"Fred" == Fred L Drake, Jr firstname.lastname@example.org writes:
Fred> Except of course that it *will* work in Python version Fred> dating back to (I suspect) 1.0; that certainly was being Fred> done in 1.2, though I don't think it was ever recommended Fred> practice.
Fred> That it worked before string interning was an accident of Fred> implementation: all the 'foo' in your example were in a Fred> single code object, and so were ensured by the compiler to Fred> be the same object (they shared an entry in the constants Fred> table). After string interning was added, it worked more Fred> broadly because interning caused a single 'foo' to be Fred> shared.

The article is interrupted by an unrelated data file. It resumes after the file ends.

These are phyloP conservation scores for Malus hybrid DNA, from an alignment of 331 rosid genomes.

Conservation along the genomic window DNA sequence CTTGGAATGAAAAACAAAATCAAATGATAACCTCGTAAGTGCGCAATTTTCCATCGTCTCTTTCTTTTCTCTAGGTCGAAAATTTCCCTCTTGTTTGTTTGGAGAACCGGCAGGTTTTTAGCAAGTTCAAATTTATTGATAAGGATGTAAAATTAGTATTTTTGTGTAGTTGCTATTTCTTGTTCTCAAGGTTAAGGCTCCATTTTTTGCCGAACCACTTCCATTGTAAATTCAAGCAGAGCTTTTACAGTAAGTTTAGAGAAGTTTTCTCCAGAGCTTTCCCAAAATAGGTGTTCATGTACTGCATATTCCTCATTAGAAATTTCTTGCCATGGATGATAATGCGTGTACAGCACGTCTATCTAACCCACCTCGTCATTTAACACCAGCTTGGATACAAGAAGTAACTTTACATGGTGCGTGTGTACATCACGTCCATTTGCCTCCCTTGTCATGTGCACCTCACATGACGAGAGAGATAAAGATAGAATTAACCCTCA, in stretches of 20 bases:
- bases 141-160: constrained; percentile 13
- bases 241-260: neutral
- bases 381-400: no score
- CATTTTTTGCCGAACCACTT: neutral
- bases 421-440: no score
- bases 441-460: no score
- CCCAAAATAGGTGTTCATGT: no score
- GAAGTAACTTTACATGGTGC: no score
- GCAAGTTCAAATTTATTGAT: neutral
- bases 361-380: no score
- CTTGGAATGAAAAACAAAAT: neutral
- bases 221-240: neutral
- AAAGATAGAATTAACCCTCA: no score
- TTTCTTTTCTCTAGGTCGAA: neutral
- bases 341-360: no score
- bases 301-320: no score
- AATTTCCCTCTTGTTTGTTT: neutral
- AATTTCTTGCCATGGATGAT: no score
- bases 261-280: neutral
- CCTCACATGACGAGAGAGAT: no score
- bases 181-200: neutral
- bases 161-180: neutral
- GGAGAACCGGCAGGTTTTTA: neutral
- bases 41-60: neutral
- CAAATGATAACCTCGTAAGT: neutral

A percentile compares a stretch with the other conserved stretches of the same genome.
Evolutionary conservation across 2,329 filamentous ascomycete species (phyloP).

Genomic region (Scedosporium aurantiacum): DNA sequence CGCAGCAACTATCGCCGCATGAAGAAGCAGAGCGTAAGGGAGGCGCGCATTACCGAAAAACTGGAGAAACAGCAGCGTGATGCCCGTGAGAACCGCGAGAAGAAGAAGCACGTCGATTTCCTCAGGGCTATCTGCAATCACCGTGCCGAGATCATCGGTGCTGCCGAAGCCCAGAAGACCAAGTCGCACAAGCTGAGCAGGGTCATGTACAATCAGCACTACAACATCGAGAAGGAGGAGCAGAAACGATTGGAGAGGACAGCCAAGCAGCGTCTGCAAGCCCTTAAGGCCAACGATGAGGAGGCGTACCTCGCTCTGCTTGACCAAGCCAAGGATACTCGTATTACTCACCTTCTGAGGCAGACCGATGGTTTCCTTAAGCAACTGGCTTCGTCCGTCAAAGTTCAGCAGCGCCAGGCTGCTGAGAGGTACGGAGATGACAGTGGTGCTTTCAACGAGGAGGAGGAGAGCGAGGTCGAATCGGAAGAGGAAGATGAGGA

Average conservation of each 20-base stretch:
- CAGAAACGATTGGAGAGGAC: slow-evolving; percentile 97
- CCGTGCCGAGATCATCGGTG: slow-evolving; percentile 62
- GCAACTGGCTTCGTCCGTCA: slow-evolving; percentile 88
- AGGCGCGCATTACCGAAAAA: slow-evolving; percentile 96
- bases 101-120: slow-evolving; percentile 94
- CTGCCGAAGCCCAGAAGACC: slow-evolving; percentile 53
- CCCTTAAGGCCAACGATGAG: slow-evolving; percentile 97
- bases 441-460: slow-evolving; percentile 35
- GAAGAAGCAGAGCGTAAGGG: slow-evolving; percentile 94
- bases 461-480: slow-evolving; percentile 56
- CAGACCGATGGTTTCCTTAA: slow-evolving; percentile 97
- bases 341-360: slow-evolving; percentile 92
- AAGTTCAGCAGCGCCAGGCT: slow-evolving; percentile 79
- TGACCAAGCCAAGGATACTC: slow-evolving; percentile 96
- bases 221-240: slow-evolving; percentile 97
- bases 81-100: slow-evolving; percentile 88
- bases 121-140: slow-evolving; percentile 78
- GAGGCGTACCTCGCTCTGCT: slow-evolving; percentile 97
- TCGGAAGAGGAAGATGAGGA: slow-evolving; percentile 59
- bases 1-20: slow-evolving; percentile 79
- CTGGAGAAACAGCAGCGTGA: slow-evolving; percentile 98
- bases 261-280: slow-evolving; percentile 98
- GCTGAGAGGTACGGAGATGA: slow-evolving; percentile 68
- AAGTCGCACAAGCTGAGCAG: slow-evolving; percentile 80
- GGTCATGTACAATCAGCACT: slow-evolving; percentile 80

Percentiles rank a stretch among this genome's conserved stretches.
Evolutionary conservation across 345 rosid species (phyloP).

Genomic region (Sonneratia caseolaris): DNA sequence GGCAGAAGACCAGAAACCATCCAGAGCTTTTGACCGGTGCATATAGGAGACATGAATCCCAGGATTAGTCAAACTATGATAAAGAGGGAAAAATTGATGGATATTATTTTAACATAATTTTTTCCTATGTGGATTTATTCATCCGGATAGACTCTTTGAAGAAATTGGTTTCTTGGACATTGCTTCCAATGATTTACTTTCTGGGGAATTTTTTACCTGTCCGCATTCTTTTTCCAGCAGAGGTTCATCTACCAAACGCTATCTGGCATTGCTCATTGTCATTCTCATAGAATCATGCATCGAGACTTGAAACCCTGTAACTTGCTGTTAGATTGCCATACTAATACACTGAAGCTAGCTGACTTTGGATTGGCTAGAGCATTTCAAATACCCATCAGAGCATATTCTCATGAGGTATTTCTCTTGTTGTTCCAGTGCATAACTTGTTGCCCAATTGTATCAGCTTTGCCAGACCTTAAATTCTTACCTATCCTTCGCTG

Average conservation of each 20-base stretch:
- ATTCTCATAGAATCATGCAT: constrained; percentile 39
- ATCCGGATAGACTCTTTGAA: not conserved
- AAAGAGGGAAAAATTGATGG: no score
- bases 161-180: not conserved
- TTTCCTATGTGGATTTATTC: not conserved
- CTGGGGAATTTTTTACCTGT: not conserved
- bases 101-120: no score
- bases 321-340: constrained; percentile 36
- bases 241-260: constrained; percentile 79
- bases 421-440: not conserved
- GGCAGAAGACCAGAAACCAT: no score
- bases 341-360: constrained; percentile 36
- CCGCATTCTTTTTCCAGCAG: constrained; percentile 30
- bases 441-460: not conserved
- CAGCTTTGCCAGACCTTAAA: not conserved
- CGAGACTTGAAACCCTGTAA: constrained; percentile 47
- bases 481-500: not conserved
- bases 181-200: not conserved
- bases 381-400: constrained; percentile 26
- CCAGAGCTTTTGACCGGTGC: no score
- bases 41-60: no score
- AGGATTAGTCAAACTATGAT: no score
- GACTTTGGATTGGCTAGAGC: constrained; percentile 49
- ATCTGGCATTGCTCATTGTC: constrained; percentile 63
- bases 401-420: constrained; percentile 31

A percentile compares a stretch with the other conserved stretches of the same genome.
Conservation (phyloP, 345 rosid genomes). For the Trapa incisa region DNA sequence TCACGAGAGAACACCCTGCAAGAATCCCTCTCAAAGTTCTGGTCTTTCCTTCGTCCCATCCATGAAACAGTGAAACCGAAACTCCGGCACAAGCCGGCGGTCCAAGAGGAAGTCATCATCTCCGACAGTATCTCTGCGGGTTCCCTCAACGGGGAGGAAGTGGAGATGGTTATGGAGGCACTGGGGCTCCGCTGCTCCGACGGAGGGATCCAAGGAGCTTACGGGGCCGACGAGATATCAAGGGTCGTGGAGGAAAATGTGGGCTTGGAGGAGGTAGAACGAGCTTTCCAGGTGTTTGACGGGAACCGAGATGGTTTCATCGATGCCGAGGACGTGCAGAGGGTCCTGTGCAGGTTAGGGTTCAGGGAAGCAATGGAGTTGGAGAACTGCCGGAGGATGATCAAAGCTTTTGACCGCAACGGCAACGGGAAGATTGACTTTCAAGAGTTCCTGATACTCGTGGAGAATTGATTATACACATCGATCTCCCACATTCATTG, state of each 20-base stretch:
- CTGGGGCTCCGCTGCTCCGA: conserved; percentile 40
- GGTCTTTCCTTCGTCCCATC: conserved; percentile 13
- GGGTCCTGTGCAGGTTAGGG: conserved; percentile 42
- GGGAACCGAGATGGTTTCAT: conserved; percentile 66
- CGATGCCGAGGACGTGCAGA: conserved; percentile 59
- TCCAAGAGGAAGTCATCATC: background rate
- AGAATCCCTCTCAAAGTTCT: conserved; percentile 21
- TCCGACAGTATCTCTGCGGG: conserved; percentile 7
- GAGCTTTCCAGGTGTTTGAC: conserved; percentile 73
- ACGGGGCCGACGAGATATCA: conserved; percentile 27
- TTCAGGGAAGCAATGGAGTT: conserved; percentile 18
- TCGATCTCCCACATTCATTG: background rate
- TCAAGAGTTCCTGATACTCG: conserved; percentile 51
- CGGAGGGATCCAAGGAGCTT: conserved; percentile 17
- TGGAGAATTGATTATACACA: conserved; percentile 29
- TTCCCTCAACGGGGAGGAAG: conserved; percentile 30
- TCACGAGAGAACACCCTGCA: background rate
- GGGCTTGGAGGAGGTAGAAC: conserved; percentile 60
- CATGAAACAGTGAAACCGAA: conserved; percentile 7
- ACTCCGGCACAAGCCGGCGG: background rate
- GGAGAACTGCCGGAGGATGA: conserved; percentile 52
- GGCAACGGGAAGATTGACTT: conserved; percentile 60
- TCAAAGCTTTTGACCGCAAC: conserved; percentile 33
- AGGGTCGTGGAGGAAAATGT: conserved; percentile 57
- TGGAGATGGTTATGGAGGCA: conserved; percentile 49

Of course the first 'foo' and the second 'foo' need not have such a close lexical relationship. And can't interning (I think) be disabled? (Though I'm sure no one does this.) Also, isn't interning limited to just identifier-like strings:
x = 'foo += boy' y = 'foo += boy' x is y
So, yes the simple example I gave will work, but the more general concept, that string exceptions cannot guaranteed to be caught by value, still holds.